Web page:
conclusion that the fat man got that way by taking advantage of the thin
- Ronald Reagan
You do not make the
weak strong by making the strong weak.
It is the character of
egalitarian measures that they pull down what is above. They never raise
what is below. Beware dependency on the state.
- Edmund Burke, 1770.
Those who attempt to
level, never equalize... Very plausible schemes, with very pleasing commencements,
have often shameful and lamentable conclusions.
- Edmund Burke
Socialists make the
mistake of confusing individual worth with success. They believe you cannot
allow people to succeed in case those who fail feel worthless.
- Kenneth Baker
Even if it were proved
- which it is not - that the incidence of men of potentially superior brain
power is greater among the members of certain races than among the members
of others, it would still tell us nothing about any given individual and
it would be irrelevent to one's judgment of him. A genius is still a genius,
regardless of the number of morons who belong to the same race.
Democracy extends the
sphere of individual freedom, socialism restricts it. Democracy attaches
all possible value to each man; socialism makes each man a mere agent,
a mere number. Democracy and socialism have nothing in common but one word:
equality. But notice the difference: while democracy seeks equality in
liberty, socialism seeks equality in restraint and servitude.
- Alexis de Tocqueville
A society that puts equality
- in the sense of equality of outcome - ahead of freedom will end up with
neither equality or freedom. The use of force to achieve equality will
destroy freedom. On the other hand, a society that puts freedom first will,
as a happy by-product, end up with both greater freedom and greater equality.
Freedom means diversity but also mobility. It preserves the opportunity
for today's less well off to become tomorrow's rich, and in the process,
enables almost everyone, from top to bottom, to enjoy a richer and fuller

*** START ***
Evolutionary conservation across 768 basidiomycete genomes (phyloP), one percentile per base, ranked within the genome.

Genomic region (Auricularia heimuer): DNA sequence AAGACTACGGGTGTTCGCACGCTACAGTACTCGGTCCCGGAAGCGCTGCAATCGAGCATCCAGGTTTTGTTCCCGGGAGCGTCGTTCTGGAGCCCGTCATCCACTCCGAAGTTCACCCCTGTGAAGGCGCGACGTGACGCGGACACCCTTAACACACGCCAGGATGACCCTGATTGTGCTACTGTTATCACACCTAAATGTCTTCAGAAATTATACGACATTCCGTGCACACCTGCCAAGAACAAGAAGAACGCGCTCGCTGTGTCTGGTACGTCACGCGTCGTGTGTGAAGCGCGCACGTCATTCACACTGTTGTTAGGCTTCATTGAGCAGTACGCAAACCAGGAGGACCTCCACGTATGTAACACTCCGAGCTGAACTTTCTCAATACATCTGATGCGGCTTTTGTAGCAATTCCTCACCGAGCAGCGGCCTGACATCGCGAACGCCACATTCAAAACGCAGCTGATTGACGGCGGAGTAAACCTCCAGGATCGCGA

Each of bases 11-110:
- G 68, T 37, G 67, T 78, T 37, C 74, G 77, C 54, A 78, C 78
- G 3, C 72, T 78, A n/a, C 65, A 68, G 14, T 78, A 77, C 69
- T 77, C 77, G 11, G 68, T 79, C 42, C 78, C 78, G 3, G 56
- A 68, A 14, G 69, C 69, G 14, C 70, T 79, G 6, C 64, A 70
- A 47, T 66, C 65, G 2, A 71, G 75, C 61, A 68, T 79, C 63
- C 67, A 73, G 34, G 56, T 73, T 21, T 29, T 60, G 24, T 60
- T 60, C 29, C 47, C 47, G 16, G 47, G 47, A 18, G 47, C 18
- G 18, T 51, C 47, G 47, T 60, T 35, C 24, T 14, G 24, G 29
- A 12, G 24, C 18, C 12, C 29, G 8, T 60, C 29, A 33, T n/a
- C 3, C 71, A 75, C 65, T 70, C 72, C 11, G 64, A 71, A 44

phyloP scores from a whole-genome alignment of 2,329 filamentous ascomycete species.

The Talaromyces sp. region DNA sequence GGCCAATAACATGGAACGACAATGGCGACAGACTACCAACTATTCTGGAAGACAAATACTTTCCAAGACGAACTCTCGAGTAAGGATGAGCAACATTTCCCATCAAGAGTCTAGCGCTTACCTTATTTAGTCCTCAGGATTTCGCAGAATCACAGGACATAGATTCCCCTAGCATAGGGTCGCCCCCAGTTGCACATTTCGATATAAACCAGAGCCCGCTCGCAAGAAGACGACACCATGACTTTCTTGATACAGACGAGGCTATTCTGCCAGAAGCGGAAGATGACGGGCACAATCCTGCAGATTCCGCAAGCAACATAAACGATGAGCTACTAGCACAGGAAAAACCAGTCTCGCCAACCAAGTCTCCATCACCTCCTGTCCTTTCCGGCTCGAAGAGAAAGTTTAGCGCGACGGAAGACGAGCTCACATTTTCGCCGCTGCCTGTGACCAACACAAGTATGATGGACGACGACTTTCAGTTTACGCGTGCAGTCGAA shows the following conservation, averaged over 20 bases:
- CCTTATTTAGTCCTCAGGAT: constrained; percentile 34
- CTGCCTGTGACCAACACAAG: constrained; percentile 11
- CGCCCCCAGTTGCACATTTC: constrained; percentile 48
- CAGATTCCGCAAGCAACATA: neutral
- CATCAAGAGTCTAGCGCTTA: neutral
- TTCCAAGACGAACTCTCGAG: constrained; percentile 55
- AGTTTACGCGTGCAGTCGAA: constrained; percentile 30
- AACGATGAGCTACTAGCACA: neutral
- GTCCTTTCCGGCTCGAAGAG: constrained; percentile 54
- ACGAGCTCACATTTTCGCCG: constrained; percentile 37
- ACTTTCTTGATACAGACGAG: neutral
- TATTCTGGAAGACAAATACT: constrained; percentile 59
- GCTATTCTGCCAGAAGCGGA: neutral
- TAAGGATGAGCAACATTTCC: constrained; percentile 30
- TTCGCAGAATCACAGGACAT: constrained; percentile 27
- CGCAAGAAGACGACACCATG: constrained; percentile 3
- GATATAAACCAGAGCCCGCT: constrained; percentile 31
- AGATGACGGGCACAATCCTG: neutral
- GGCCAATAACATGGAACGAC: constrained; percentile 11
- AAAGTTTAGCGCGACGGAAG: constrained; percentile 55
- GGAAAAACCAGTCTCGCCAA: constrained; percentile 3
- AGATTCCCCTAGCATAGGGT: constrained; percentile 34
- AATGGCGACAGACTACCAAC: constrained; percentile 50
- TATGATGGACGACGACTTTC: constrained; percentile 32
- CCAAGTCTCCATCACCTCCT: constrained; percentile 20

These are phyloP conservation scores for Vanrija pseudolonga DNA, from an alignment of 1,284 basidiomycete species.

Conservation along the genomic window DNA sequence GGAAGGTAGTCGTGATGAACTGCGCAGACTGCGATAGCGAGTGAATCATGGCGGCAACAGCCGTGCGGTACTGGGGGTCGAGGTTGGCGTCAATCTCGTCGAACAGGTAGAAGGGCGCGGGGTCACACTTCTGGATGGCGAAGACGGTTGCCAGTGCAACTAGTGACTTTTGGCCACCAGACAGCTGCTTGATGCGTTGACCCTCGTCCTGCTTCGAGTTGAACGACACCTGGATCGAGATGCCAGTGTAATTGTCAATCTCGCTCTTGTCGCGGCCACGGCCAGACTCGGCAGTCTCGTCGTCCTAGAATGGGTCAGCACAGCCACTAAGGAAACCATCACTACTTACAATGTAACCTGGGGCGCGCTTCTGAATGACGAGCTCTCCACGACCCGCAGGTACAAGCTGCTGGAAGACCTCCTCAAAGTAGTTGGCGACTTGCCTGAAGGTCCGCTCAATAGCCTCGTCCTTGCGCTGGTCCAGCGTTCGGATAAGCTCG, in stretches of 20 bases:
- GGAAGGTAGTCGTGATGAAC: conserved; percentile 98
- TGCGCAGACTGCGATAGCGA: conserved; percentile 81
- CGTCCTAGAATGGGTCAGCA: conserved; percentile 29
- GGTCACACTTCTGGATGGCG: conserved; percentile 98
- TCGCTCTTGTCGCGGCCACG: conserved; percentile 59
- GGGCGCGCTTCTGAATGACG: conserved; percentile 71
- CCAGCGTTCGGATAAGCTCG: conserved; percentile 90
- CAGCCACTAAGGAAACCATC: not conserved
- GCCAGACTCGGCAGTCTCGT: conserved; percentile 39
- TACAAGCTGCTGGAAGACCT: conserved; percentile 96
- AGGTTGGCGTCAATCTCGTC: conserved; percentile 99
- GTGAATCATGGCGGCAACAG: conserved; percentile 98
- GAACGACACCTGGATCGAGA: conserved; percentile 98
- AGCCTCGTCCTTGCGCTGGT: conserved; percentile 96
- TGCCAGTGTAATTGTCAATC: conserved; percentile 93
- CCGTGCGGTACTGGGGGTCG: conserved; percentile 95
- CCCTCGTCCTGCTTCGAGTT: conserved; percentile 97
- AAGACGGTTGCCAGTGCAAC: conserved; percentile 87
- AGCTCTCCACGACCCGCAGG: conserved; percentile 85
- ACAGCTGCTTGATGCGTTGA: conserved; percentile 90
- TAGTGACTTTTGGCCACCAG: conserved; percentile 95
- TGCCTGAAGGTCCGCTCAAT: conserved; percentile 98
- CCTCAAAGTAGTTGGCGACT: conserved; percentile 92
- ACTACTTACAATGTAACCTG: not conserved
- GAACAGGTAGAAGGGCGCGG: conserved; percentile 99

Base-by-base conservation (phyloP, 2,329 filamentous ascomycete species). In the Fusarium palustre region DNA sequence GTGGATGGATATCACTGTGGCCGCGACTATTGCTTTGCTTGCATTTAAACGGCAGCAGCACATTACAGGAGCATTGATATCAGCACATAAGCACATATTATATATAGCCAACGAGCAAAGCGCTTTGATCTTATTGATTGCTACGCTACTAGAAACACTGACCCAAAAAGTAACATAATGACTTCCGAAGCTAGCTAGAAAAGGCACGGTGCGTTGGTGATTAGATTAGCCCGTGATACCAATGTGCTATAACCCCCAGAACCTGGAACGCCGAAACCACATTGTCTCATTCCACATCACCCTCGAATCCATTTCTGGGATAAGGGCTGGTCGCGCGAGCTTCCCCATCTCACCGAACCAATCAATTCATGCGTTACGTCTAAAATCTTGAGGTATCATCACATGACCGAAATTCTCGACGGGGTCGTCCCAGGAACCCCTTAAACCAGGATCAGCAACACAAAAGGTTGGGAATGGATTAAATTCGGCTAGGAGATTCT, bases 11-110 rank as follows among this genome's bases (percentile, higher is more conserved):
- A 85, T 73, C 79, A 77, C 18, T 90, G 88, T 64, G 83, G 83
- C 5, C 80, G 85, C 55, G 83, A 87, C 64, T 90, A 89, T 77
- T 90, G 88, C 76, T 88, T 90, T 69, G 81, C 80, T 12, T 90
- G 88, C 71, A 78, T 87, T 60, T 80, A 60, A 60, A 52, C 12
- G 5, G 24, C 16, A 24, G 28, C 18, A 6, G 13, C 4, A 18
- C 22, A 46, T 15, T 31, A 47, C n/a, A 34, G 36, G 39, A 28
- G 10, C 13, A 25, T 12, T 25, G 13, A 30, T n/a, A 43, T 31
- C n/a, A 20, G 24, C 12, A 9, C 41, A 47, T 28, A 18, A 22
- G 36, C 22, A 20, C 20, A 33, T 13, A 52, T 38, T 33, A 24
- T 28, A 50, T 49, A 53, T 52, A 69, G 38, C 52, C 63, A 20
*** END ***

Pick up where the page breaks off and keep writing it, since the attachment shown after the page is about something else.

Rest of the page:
- Milton Friedman,
"Free To Choose"
The urge to distribute
wealth equally, and still more the belief that it can be brought about
by political action, is the most dangerous of all popular emotions. It
is the legitimation of envy, of all the deadly sins the one which a stable
society based on consensus should fear the most. The monster state is a
source of many evils; but it is, above all, an engine of envy.
- Paul Johnson
There exists in the
human heart a depraved taste for equality, which impels the weak to attempt
to lower the powerful to their own level, and reduces men to prefer equality
in slavery to inequality with freedom.
- Alexis de Tocqueville
Everything that I have
experienced and everything that I have read about socialist experiments
in the field of equality convinces me that, not only is equality of outcome
an evil myth, but that all attempts to engineer it, that is, to rig the
race, are certain to end where they have ended from the French to the Russian
revolutions: the guillotine and the gallows. Hierarchy is vital to any
human project. In a storm, no mass meeting is a substitute for a captain
on deck to shoulder responsibility.
- Eoghan Harris, "The Irish Independent"
Socialism was always
a crappy philosophy based on the stupid idea that we couldn't allow anybody
to succeed in life becacause if would make the rest of us feel like failures.
Good riddance to that.
- Marc Coleman, urging a new approach for the left in "The Irish Independent"
My experience of life
tells me that equality is a hopeless cause. From the minute you are born,
you are unequal to others born on that same day and in the same location,